13th July 2011
However, despite the fall in June's inflation rate, the figures mean the CPI rate has still overshot the Bank of England's 2% target for 35 of the past 41 months, reports the BBC.
Yet an FT blog says: "…Inflation figures give some ammunition to the doves. The fall in CPI inflation to 4.2% in June (from 4.5%) ensures there was no overshoot in inflation in the second quarter relative to the Bank's May inflation report."
The blog concludes that while inflationary pressures have fallen in the second quarter, this was to be expected given VAT did not rise again. "Inflation is not yet in the history books and the running rate remains uncomfortably high.
"There is a risk that the June inflation figure is artificially depressed by retailers starting summer sales earlier than usual. If the quarterly rate does not fall further in the third quarter, inflation hawks will have their day again."
Simon Ward, chief economist at Hendersons and Mindful Money Blogger, says on his blog that he expects this trend to reverse next month: "A post in May suggested that CPI inflation would undershoot the Bank of England's forecast over the next 12 months while remaining well above the 2% target over the medium term. The fall from 4.5% in May to 4.2% in June supports this prediction, although part of the favourable surprise reflects an earlier-than-usual start to summer sales and should be reversed next month."
Azad Zangana, European economist at Schroders agrees with Simon Ward. He said that the lower than predicted inflation rate was "very very temporary" and was due to an early kick-off to the sale season. Next month he believes we will see a pick up – but he doesn't believe inflation is set to rise above 5% by the end of the year.
Economics editor of the Guardian, Larry King, comments that the falling inflation figure doesn't change the bleak outlook for the economy.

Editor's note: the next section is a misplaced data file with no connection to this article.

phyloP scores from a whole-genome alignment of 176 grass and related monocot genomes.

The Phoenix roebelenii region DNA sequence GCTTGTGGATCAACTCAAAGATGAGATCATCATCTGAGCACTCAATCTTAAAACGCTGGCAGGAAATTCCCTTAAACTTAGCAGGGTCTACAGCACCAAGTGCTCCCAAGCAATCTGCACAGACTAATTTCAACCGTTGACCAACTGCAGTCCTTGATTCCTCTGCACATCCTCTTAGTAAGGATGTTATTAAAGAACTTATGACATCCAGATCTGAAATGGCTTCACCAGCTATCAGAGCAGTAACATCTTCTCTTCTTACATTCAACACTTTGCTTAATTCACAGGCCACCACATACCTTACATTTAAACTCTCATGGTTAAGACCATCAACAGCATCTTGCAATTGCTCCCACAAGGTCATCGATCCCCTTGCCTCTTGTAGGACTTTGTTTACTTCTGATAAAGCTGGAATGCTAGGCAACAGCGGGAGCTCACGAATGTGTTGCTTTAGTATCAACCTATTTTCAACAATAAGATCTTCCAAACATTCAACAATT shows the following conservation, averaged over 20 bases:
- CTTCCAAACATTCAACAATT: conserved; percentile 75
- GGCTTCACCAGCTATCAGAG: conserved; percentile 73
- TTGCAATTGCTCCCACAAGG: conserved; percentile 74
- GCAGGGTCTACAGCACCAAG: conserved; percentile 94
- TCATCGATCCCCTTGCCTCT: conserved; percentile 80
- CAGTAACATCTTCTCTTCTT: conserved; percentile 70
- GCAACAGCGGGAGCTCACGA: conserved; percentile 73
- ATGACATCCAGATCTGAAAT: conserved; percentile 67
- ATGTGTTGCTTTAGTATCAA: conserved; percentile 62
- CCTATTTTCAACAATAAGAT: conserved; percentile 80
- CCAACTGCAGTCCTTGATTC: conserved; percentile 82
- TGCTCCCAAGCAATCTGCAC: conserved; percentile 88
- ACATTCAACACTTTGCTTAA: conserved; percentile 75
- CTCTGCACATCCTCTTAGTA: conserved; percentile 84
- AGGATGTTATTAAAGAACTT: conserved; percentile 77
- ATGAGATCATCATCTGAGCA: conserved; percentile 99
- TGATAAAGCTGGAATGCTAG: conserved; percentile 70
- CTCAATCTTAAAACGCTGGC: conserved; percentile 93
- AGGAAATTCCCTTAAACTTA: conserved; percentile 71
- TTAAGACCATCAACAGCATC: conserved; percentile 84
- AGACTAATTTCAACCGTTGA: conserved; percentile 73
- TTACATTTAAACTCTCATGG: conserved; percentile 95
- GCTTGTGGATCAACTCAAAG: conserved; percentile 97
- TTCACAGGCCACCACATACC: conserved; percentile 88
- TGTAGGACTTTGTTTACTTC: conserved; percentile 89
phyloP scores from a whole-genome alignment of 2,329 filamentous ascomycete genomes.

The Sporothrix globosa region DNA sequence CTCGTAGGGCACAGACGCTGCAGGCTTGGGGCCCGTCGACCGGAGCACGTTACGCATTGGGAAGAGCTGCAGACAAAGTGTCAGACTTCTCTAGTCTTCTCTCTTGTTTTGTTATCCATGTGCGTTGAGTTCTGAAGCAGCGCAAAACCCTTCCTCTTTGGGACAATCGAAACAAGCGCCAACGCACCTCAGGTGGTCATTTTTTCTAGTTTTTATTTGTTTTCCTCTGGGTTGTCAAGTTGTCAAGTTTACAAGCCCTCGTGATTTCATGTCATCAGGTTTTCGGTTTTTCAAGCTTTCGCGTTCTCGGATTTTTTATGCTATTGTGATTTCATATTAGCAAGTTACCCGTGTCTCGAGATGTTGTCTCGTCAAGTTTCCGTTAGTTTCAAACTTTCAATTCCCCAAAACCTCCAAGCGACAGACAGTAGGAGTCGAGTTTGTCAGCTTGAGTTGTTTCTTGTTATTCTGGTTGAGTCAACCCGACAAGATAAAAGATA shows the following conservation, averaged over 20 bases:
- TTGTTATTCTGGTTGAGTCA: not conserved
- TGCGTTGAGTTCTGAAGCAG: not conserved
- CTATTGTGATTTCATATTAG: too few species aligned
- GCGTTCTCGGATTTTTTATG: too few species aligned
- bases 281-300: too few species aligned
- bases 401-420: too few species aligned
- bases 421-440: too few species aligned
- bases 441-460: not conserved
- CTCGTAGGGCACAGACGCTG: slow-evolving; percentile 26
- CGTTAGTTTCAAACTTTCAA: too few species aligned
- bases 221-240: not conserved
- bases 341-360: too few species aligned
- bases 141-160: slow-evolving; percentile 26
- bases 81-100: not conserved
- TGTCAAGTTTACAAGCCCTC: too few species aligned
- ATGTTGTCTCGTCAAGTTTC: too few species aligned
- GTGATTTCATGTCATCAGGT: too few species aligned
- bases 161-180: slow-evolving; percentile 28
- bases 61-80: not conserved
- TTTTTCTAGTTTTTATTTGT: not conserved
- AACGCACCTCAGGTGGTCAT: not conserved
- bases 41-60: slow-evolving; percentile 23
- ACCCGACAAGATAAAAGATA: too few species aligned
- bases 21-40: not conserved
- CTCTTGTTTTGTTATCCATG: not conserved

He says: "At first sight, the sharp and unexpected drop in the rate of inflation is unalloyed good news. For months, the financial markets have been fretting about the upward trajectory of the UK's cost of living and have been putting pressure on the Bank of England to raise interest rates in response.
"…Lower inflation will eventually help to underpin consumer spending, but not until growth in average earnings exceeds the annual increase in the cost of living. That process will be delayed by the stonking increases in domestic energy bills which will push inflation back towards 5% over the summer.
"After that, however, inflation is likely to fall rapidly. Oil prices are on the slide amid concerns about the durability of the global economic recovery, while this January's hike in VAT to 20% will not be repeated. A combination of weak demand and downward pressure on prices would put a fresh dose of quantitative easing – electronic money creation – by the Bank of England back on the agenda."
Meanwhile, the Daily Telegraph details analysts reaction to the unexpected dip in UK inflation.
Romeosierra comments on the report: "CPI will go back up again – the utility hikes say it all – 18% ! This will need to come through in th next 6-12 months. Having said that I can see petrol prices stabilising and these will drag the rate of increase in prices downwards as the last 12 months fall out of the figures. I also feel there is loads of downward price pressure in the high street and the VAT increase will drop out next year as well. Its all evenly balanced, but the doves on the MPC will feel vindicated."
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